The number of female students who accepted bids to join a sorority dropped by more than 100 this year. Some sorority leaders attributed the decrease to a new computer software program that tries to match up students with the groups they want to pledge.
Recruitment for GW’s eight sororities ended Saturday with 215 girls accepting bids in comparison to last year’s record high of 320, said Kelly McLaughlin, the vice president for recruitment for the Panhellenic Council. The Panhellenic Council is the governing body for sororities.
GW was one of several universities to take part in a pilot computer program that matches up prospective members with the sororities they want to pledge, Student Activities Center Director Tim Miller said. Next year, sororities nationwide will use the program, which some GW students said is flawed.
Miller said the software helped set the quota for the number of girls each sorority can give bids to. The Panhellenic Council determines this quota each year by dividing “the total number of women coming through” the final night of rush events “by the number of (sorority) chapters” at GW, said junior Emily Aaronson, president of Delta Gamma. This fall’s quota was 29 compared to last year’s 38.
Some sorority leaders said the computer program mistakenly rejected students who they were considering taking.
One night when the “computer system messed up, girls didn’t get called back to houses that wanted them,” said Katie Barrios, president of Alpha Delta Pi.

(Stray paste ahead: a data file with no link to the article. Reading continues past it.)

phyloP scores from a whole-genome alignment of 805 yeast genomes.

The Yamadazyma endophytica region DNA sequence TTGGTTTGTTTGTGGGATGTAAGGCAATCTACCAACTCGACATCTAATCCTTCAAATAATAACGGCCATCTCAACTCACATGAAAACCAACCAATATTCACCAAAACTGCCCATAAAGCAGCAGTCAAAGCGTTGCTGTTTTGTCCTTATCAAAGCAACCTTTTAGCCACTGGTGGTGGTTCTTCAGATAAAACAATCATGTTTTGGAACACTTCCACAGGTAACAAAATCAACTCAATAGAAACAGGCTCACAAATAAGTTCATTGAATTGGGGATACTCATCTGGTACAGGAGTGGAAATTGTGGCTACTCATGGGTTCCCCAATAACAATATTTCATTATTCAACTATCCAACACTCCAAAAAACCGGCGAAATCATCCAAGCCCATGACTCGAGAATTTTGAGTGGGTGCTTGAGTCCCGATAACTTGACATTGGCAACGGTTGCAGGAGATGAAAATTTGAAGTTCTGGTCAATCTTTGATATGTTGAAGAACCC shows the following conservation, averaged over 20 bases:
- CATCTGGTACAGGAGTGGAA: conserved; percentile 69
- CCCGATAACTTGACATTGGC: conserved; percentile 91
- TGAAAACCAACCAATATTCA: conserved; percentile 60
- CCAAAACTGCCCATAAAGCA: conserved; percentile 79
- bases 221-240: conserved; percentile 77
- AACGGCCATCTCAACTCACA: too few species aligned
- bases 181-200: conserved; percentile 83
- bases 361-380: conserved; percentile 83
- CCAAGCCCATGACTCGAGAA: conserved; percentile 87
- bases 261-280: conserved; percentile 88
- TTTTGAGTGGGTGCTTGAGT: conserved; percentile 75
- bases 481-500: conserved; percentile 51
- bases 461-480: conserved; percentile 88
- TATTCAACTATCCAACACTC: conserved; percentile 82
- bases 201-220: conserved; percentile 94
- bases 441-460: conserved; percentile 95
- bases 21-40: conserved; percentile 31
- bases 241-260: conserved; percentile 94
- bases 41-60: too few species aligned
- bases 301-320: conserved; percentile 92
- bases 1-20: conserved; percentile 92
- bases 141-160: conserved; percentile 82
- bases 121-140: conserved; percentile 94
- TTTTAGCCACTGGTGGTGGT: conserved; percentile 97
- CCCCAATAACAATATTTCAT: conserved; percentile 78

It seemed “a lot more girls” were “dropping out as the week went on” when they did not get called back to the sororities of their choice because of computer problems, said Tess Stovall, president of Phi Sigma Sigma.
She added that the “new computer system will turn out to be a really good change for sorority recruitment” in the future.
Aaronson said recruitment “went really well,” despite the software that she said might have caused recruitment numbers to be significantly lower than last year. Aaronson described the computer system as “very different” from last year’s system.
Lindsay Roshkind, president of Sigma Kappa, said the software was intended to decrease the amount of “paperwork” involved in recruitment.
Miller said he was aware of some concerns with the software during recruitment.
“I think because it was new, there were a lot of concerns,” Miller said.
Miller added that the “vast majority” of the sororities’ advisors “agreed that they were comfortable with how rush ended.” The advisors are alumnae of each sorority who accompany the groups throughout the recruitment process.
Miller did not attribute the decrease in the number of bids to the software, but rather to a decrease in the number of women initially interested in participating in Greek-letter life. About 100 fewer women registered to participate in recruitment compared to last year.
“The decreased number is just that there weren’t as many people who came through recruitment,” Miller said.
He stressed that there were only 10 women who did not receive any bids, compared to 36 last year. Miller said the new software helped to ensure that more women received bids.
“That to me is the most important number,” Miller said.
He added that the percentage of women invited back for each of the rounds did not change and that it was a “great chance” for GW to become accustomed to the software before all colleges begin using it next year.
At least three sororities, Delta Gamma, Sigma Kappa and Alpha Delta Pi, met their quotas. Phi Sigma Sigma came close to quota, with 23 new members this year, and may be the only sorority whose pledge class increased from last fall.
Barrios, of Alpha Delta Pi, said “the end result” of recruitment “was well worth the effort.” She said the members of her sorority were always “excited” at the quality of girls who were invited back each night.
Aaronson agreed, describing Delta Gamma’s pledge class as “incredible.”
-Caitlin Carroll contributed to this report.